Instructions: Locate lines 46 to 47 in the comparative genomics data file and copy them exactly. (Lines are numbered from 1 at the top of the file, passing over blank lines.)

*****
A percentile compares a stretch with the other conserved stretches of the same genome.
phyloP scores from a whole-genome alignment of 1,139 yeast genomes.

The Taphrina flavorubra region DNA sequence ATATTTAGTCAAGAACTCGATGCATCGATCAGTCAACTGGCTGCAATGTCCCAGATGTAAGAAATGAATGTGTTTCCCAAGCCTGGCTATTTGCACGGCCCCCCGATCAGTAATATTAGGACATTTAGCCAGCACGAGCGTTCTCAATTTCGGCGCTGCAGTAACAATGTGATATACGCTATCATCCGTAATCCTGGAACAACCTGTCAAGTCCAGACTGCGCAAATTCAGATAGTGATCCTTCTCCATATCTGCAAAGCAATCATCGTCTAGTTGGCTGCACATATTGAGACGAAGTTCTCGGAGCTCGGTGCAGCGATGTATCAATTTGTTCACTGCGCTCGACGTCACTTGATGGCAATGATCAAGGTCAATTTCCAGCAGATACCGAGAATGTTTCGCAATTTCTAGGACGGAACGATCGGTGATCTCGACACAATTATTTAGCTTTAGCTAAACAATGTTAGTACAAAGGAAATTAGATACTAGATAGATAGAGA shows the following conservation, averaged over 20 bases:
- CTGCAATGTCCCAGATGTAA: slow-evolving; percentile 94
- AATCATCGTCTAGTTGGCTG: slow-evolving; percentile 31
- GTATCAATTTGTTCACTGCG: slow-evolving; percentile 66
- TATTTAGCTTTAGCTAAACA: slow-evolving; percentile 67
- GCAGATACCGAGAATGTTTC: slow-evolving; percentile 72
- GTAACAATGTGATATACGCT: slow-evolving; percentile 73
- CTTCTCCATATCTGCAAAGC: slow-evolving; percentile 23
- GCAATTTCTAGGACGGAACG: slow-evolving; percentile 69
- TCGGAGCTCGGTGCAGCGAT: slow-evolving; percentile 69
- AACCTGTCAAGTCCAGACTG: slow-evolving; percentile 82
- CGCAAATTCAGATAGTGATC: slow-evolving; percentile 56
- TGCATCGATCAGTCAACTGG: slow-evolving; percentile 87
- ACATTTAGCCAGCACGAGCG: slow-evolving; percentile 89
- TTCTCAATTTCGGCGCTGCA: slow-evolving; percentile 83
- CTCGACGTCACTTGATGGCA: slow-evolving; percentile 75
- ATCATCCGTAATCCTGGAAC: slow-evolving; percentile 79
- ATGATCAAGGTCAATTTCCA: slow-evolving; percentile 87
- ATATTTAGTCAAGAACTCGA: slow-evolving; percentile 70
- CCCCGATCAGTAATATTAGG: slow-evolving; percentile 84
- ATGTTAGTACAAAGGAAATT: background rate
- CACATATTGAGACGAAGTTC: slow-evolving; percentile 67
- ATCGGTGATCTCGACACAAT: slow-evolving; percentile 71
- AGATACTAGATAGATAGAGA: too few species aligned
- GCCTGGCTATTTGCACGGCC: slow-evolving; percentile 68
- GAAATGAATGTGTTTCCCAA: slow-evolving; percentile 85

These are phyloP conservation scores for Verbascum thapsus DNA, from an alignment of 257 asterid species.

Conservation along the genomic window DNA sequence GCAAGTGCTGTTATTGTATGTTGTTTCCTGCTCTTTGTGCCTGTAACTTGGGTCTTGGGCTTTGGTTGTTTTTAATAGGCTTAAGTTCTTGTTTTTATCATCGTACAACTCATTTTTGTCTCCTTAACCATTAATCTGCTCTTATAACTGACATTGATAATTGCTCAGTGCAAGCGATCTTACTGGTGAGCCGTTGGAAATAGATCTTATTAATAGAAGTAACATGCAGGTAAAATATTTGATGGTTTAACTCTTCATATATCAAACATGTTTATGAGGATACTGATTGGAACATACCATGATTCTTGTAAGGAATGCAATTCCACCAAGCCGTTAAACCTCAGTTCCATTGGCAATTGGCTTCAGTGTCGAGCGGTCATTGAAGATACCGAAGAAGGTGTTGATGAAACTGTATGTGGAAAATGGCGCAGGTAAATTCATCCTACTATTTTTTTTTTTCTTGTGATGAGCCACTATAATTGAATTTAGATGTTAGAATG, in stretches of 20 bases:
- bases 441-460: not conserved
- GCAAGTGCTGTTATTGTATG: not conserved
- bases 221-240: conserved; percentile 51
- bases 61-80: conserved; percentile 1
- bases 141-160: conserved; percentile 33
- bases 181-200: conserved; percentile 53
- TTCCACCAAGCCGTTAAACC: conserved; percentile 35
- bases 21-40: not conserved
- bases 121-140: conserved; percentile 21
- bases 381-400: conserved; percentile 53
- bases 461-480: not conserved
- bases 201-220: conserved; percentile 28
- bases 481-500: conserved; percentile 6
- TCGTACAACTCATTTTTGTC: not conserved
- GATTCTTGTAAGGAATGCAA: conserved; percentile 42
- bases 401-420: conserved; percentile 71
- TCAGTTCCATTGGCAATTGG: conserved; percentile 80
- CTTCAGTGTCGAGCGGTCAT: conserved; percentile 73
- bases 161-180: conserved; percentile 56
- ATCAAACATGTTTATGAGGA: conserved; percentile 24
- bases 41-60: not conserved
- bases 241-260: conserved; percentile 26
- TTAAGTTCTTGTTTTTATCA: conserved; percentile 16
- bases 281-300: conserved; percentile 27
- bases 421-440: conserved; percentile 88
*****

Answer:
- bases 401-420: conserved; percentile 71
- TCAGTTCCATTGGCAATTGG: conserved; percentile 80